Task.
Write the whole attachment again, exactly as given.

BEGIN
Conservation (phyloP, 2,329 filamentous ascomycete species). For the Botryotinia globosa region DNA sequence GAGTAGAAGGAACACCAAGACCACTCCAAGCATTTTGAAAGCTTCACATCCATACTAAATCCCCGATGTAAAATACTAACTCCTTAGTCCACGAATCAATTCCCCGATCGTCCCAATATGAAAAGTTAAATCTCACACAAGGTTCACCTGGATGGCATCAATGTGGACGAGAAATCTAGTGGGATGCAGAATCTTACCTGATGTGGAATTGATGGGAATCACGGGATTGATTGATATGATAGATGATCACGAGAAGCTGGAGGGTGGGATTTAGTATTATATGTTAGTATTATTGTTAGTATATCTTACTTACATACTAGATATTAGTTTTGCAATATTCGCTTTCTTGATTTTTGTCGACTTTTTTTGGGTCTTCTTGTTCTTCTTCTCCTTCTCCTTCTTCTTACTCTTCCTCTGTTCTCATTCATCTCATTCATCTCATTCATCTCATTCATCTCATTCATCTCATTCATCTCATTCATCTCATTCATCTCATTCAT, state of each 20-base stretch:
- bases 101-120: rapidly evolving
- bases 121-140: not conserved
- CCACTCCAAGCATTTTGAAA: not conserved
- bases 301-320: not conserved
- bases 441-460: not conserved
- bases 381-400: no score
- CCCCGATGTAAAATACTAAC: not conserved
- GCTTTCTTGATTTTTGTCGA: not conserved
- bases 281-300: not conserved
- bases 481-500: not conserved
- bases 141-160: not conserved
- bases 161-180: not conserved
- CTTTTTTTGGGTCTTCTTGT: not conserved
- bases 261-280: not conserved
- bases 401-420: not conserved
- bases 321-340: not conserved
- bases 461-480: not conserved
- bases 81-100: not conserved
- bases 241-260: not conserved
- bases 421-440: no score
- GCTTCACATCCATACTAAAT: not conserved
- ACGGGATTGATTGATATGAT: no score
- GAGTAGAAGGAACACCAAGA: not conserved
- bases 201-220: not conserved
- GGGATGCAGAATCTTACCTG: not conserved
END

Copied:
Conservation (phyloP, 2,329 filamentous ascomycete species). For the Botryotinia globosa region DNA sequence GAGTAGAAGGAACACCAAGACCACTCCAAGCATTTTGAAAGCTTCACATCCATACTAAATCCCCGATGTAAAATACTAACTCCTTAGTCCACGAATCAATTCCCCGATCGTCCCAATATGAAAAGTTAAATCTCACACAAGGTTCACCTGGATGGCATCAATGTGGACGAGAAATCTAGTGGGATGCAGAATCTTACCTGATGTGGAATTGATGGGAATCACGGGATTGATTGATATGATAGATGATCACGAGAAGCTGGAGGGTGGGATTTAGTATTATATGTTAGTATTATTGTTAGTATATCTTACTTACATACTAGATATTAGTTTTGCAATATTCGCTTTCTTGATTTTTGTCGACTTTTTTTGGGTCTTCTTGTTCTTCTTCTCCTTCTCCTTCTTCTTACTCTTCCTCTGTTCTCATTCATCTCATTCATCTCATTCATCTCATTCATCTCATTCATCTCATTCATCTCATTCATCTCATTCATCTCATTCAT, state of each 20-base stretch:
- bases 101-120: rapidly evolving
- bases 121-140: not conserved
- CCACTCCAAGCATTTTGAAA: not conserved
- bases 301-320: not conserved
- bases 441-460: not conserved
- bases 381-400: no score
- CCCCGATGTAAAATACTAAC: not conserved
- GCTTTCTTGATTTTTGTCGA: not conserved
- bases 281-300: not conserved
- bases 481-500: not conserved
- bases 141-160: not conserved
- bases 161-180: not conserved
- CTTTTTTTGGGTCTTCTTGT: not conserved
- bases 261-280: not conserved
- bases 401-420: not conserved
- bases 321-340: not conserved
- bases 461-480: not conserved
- bases 81-100: not conserved
- bases 241-260: not conserved
- bases 421-440: no score
- GCTTCACATCCATACTAAAT: not conserved
- ACGGGATTGATTGATATGAT: no score
- GAGTAGAAGGAACACCAAGA: not conserved
- bases 201-220: not conserved
- GGGATGCAGAATCTTACCTG: not conserved